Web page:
Review of the reviews

Our regular round-up of what the nation’s restaurant critics were writing about in the week up to 14 May 2023.


The Guardian

“One of the best restaurants within 100 miles or more.”

Grace Dent reviewed the “defiantly unswaggering” Home in Dumfries, which “has been on my to-do list for about three years now, not least because it sounded so intriguing”, with dishes like “steak and lasagne” (pictured) listed on the tasting menu that’s served just twice a week.

“Home was once housed above a pub, but has now moved into a rather large industrial space titivated only by a few strings of fairylights, some wall hangings, a big, warm welcome… I’d take that over snootiness, crystal chandeliers and caviar any time.”

Grace agreed with those who’d recommended the place to her, that it’s “a restaurant built on pure heart”, one that’s “serving a menu that’s at times quite fancy, but still has about it an utter dearth of pretension, as well as house pinot grigio at £3.50 a glass”.

She asked who was cooking, and owner Louisa replied that it was her husband, but refused to pass on Grace’s compliments, saying “It will only go to his head”.


The Observer

“A huge, riotous explosion of high camp, thick foliage, artfully poised clutter, pasta and whipped ricotta.”

In Kensington for a change, Jay Rayner washed up at Jacuzzi, the “fourth London opening from the Paris-based Big Mamma group, famed for their comic-book take on the Italian restaurant” (following Gloria, Circolo Populare and Ave Maria, and followed by Carlotta).

It’s not the sort of place we’ve come to expect Jay to enjoy – and he admits to expecting it to be “the hospitality industry’s version of” the “festering breeding ground for every suppurating pathogen known to modern medicine” rather than a “flourish of bubbles and fizz”.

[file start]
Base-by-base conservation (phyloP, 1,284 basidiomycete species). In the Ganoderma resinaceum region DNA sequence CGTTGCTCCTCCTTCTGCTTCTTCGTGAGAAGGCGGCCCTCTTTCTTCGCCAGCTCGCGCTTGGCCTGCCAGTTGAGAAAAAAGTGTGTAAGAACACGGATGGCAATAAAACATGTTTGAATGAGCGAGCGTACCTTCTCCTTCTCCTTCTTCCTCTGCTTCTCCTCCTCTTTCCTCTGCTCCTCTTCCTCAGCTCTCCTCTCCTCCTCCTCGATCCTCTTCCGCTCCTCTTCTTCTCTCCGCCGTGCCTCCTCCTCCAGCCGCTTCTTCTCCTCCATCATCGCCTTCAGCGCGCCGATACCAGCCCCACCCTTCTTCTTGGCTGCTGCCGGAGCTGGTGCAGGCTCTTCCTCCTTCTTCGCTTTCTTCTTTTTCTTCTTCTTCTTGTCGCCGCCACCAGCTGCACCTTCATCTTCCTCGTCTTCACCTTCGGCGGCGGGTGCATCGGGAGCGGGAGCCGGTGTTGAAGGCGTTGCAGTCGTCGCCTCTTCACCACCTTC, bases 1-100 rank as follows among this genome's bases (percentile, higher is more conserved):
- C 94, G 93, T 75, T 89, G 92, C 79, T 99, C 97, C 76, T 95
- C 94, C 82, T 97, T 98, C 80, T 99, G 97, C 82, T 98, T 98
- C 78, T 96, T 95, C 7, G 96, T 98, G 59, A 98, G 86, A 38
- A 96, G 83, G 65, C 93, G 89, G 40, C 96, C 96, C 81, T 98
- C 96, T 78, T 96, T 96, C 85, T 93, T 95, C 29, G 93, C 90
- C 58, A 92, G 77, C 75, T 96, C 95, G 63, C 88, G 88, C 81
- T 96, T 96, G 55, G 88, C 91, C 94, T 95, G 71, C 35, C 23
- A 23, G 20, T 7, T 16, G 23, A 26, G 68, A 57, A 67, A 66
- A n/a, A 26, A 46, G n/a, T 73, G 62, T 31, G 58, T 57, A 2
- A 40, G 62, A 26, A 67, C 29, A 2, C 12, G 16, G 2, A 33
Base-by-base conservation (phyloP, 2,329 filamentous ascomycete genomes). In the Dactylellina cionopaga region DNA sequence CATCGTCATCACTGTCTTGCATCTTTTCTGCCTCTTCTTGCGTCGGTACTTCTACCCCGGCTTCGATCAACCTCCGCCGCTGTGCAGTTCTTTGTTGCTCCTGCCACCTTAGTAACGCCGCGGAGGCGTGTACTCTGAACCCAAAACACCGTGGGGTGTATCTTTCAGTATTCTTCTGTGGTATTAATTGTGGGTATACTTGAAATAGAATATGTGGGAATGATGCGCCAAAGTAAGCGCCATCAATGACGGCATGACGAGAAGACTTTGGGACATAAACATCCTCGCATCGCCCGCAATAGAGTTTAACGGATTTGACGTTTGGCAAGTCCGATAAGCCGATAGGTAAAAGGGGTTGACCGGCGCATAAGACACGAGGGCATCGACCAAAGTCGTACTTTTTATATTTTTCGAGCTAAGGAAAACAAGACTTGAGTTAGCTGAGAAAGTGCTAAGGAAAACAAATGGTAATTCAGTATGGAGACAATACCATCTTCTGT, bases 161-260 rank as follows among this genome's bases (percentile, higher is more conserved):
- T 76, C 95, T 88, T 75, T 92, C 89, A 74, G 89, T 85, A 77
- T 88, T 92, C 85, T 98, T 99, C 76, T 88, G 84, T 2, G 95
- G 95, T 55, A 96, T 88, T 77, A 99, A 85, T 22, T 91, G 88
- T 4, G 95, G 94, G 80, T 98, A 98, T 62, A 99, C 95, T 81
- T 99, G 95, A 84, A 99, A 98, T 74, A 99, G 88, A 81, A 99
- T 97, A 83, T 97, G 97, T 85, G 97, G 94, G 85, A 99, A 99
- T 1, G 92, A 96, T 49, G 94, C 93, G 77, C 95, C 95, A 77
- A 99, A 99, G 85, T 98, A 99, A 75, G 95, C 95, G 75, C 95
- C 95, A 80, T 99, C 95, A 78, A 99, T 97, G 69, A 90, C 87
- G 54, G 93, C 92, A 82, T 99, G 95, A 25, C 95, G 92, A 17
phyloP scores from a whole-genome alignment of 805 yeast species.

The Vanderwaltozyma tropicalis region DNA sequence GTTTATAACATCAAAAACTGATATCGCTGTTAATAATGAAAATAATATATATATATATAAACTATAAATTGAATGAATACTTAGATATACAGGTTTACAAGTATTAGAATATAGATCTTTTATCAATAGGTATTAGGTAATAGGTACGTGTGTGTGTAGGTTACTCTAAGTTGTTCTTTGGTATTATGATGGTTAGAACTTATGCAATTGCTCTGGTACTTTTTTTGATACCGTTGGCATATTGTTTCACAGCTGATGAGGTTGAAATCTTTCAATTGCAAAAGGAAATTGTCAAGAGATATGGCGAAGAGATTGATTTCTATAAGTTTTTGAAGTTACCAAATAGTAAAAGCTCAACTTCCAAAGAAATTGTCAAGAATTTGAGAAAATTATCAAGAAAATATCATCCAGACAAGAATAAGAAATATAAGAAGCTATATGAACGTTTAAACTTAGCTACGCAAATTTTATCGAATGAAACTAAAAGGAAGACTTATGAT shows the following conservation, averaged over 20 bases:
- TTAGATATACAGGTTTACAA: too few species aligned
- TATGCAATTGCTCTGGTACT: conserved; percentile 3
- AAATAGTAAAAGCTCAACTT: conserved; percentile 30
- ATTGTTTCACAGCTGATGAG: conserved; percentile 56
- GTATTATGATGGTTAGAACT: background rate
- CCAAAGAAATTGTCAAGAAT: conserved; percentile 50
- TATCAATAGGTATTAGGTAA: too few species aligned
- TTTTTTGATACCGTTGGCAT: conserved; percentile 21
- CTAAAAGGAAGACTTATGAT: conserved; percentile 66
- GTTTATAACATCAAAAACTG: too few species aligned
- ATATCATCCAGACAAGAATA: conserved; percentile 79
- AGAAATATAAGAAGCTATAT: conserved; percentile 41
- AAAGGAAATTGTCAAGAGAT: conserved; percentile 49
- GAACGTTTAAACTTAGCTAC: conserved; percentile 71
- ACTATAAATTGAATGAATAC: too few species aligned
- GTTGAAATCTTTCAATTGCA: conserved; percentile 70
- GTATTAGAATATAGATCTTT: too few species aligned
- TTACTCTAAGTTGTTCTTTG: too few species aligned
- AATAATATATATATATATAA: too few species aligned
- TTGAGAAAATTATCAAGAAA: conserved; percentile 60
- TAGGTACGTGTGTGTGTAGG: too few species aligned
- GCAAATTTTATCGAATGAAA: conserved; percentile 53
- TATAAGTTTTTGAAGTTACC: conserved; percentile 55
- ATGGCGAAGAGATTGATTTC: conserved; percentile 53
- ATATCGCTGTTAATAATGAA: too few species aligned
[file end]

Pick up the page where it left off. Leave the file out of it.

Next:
Instead, he enjoyed the “three floors of raucous, jaw-slackening bravado”. Yes, “some of the food is over-wrought… but it’s done with such enthusiasm” and in vast portions.

“Service is properly engaged and appears to be that rare thing, genuinely happy. The wines are entirely Italian. The cocktails look a bit silly. But again, that’s part of the deal.”

“I expected to tolerate Jacuzzi; instead, I gave myself to it as to, well, a hot, bubbly bath.”


The Evening Standard

No review this week, but there were round-ups of London’s best brunches, “from pancakes and eggs benny to avo toast and shakshuka” (and of course the bacon naan at Dishoom, pictured), plus the 17 best restaurants in Chelsea and the “supercar-clogged artery” that is the King’s Road, and “there’s more to meat-free than another mushroom risotto” with the list of London’s best veggie restaurants for National Vegetarian Week.


The Sunday Times

Chitra Ramaswamy tried to book a meal at Restaurant Andrew Fairlie just after reading the Harden’s survey and Top 100 that came out in January, naming the place “Britain’s best restaurant” – there was “nothing available for four months” – a waiting list that only got longer when “Noma, considered the best restaurant in the world, announced it was closing its doors”.